Consumer rights for air travellers : 8 things to know
Your consumer rights as an air traveller are just as important as they are when you purchase any other goods or services. While the fine details may vary, most of the rules international carriage by air are guided by the Warsaw Convention, the international convention which ‘regulates liability for international carriage of persons, luggage, or goods performed by aircraft for reward’.
The Convention was signed in Warsaw, Poland in 1929, with 152 signatories and implemented in February 1933. The agreement has been updated a number of times since, with the latest revision signed in Montreal Canada in 1999. The Montreal Convention replaced the Warsaw Convention and unified previous amendments. Additionally, the new convention streamlines the process of making a claim, while identifying the responsibility of carriers and passengers’ consumer rights.
Know your consumer rights when:
Reference is made to the Montreal Convention where applicable and a number of other authorities. However, as a general rule, the convention seeks to ensure that passengers are protected and carriers take responsibility for their actions. It provides a guiding principle and framework for individual official government protection documents.
Your flight is cancelled
You have a right to know the policy and compensation available to you should your flight be cancelled. This does happen to passengers of both full service and low cost airlines.
Last minute cancellations
Usually this would take the form of an alternative flight or a cash refund / new date for outward travel not used.
- Last minute cancellations are usually due to a reason the airline considers beyond their control. This may be weather related, or a problem with the aircraft among various issues that can arise.
- Most Australian carriers who cancelled flights during the recent volcanic eruptions affecting travel to Bali, made an effort to compensate for the cancellation.
- When the cancellation is a result of an on-going or intermittent situation, it is difficult to remain calm. If you have travel insurance check your policy to see if you will be covered for additional accommodation expenses if the airline does not step up.
** TIP – If you receive a rebooking on a suitable specific flight or a full refund, it’s a good idea to accept. Accepting a voucher in lieu, unless it’s an ‘I’m sorry’ extra, could cause problems when you try to claim your flight.
Prior notice before departure on outward journey
Airlines, and not just low cost carriers, often cancel flights or change timings for operational reasons.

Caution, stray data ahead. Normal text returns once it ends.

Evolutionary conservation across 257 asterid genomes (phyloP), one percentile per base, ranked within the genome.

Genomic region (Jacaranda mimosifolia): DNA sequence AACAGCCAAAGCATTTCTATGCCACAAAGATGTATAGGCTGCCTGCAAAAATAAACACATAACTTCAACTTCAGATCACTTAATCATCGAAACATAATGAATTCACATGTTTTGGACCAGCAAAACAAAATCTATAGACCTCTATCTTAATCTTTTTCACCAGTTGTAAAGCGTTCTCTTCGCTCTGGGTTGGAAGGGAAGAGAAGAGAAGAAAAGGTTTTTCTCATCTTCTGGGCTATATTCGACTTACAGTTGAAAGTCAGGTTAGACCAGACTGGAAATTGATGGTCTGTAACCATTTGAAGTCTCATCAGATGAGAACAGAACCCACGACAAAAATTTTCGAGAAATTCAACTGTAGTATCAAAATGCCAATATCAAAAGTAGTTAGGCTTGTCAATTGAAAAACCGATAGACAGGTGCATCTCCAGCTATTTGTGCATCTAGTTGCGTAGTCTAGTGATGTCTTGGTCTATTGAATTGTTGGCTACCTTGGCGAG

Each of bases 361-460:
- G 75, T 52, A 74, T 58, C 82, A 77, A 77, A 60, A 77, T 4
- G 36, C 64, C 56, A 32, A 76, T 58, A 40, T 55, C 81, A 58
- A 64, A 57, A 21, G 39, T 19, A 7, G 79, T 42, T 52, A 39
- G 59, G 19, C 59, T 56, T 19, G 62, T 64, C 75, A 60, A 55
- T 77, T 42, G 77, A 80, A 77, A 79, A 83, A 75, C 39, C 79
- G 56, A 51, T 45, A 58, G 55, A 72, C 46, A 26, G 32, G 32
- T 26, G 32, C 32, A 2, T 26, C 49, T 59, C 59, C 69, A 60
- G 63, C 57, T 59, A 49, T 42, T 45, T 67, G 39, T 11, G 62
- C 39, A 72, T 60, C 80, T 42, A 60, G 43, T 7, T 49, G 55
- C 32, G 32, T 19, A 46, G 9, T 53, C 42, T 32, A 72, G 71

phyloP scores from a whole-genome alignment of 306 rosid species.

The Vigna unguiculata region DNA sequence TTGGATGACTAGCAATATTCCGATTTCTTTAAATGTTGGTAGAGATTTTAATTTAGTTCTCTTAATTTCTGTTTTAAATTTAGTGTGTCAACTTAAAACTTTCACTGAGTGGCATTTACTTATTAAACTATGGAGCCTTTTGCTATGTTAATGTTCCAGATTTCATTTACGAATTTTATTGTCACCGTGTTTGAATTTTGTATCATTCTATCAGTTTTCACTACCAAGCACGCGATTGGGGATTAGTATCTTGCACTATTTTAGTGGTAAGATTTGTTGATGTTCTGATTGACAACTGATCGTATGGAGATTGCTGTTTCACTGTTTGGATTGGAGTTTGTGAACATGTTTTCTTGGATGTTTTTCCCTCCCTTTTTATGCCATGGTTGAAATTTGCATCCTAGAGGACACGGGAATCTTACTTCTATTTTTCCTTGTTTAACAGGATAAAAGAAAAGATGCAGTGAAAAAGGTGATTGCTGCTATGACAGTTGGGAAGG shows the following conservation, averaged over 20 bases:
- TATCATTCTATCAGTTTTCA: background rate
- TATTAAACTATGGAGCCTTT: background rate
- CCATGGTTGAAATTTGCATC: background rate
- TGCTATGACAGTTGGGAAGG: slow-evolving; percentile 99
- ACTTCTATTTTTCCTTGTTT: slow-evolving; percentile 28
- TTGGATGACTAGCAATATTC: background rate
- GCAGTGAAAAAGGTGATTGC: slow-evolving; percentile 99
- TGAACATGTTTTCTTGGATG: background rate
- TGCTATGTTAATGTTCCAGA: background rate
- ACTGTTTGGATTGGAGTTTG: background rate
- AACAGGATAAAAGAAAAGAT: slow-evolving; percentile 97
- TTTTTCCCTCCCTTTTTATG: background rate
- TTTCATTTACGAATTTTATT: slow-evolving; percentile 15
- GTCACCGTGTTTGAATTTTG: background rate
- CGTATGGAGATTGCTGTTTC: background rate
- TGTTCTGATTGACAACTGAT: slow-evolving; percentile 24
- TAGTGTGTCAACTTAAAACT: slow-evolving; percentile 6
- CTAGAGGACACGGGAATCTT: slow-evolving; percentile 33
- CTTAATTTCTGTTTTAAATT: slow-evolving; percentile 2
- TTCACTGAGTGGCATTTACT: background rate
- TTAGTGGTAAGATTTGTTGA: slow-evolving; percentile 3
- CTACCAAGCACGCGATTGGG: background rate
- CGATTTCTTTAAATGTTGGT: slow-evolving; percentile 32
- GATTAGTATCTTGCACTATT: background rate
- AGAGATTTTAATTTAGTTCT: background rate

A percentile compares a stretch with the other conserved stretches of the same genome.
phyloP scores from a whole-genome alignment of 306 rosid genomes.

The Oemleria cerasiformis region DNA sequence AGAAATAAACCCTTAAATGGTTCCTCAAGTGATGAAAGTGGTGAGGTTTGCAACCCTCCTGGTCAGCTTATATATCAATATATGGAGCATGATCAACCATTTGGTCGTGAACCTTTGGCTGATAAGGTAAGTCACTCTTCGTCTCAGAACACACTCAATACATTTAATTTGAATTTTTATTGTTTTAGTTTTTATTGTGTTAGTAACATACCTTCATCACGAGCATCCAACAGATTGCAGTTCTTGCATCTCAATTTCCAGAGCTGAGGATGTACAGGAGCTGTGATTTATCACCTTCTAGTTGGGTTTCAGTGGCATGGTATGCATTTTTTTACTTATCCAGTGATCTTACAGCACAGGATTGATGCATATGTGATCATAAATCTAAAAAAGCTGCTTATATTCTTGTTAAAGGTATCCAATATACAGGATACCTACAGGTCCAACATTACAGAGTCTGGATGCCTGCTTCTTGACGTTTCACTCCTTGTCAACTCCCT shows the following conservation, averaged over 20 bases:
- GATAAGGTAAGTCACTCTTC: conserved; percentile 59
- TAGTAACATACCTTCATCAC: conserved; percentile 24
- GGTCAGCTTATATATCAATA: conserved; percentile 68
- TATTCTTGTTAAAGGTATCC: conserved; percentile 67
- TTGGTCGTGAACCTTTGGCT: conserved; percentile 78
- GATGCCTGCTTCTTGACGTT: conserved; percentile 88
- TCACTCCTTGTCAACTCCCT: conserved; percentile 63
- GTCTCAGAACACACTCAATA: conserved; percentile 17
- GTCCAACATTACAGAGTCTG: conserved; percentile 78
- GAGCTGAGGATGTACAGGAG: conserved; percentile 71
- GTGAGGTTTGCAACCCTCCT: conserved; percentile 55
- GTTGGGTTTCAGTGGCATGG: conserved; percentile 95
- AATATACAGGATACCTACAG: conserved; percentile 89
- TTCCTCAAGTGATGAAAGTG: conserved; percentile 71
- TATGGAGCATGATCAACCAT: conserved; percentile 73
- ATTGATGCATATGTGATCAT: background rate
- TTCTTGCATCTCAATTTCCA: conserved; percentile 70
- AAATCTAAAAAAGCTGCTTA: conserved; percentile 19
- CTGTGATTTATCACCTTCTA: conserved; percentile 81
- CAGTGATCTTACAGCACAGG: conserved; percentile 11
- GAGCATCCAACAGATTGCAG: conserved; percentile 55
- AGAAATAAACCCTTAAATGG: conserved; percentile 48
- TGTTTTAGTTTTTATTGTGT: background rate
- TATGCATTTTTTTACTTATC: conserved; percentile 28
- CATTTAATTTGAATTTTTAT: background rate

- Make sure you have included your contact details in your booking information.
- If a particular route is cancelled temporarily or permanently, this is generally known well in advance.
- If timings are changed for a fixed period – for example runway works, the warning period may be shorter
- You should be contacted by the airline with an offer of a different flight or a refund. If either option will affect already booked accommodation, check your insurance policy to see if you are covered.
- If you have booked through a travel agency, or as part of a tour package, you will need to deal with them.
Your flight is delayed
Although the carrier is considered liable for damage by delay as described in Article 19, there are limitations and it is a reasonable expectation for passengers that these limitations be made known and the carrier makes an effort to rectify the situation.
- Delays can result from the same causes as a cancelled flight, but may also result from security operations.
- Stay nearby so you don’t miss any announcements about re-timings or offers of alternative flights etc.
- Once on-board, delays can result from heavy traffic so you are either sitting at the boarding gate or stuck in a queue.
- Removal of luggage of a passenger who has not shown up by the boarding time is more common these days, than waiting for that passenger.
- Check the conditions of your ticket which should have an indication of where to seek a remedy.
We’ve all either had a delay at some time, or seen TV footage of passengers who have been stuck at airports for lengthy periods.
It’s not easy if you find yourself in that position, but try to stay calm. A polite exchange with under pressure staff, who may speak a different language will help the situation more than a rude and angry approach.
*** TIP – if you’re travelling with children, it’s always useful to carry some drinks and biscuits or other snacks, just in case. It will cost less than buying snacks at the airport. It’s also quicker than waiting for a food voucher or box and is easy to throw out if you can’t take it with you later.
You are denied boarding
There are many reasons you may be denied boarding. Use your common sense to ensure that you have complied with the terms of your ticket and arrived at the boarding gate on time. Some of the reasons you may be denied boarding could include:
- Late arrival at the boarding gate.
- Making threats (even jokingly) about the safety of the aircraft, or carrying something you shouldn’t.
- Causing a delay because you have too many/too heavy hand carry baggage – don’t argue loudly or aggressively with the gate staff. If you have followed the rules, they have no reason to stop you.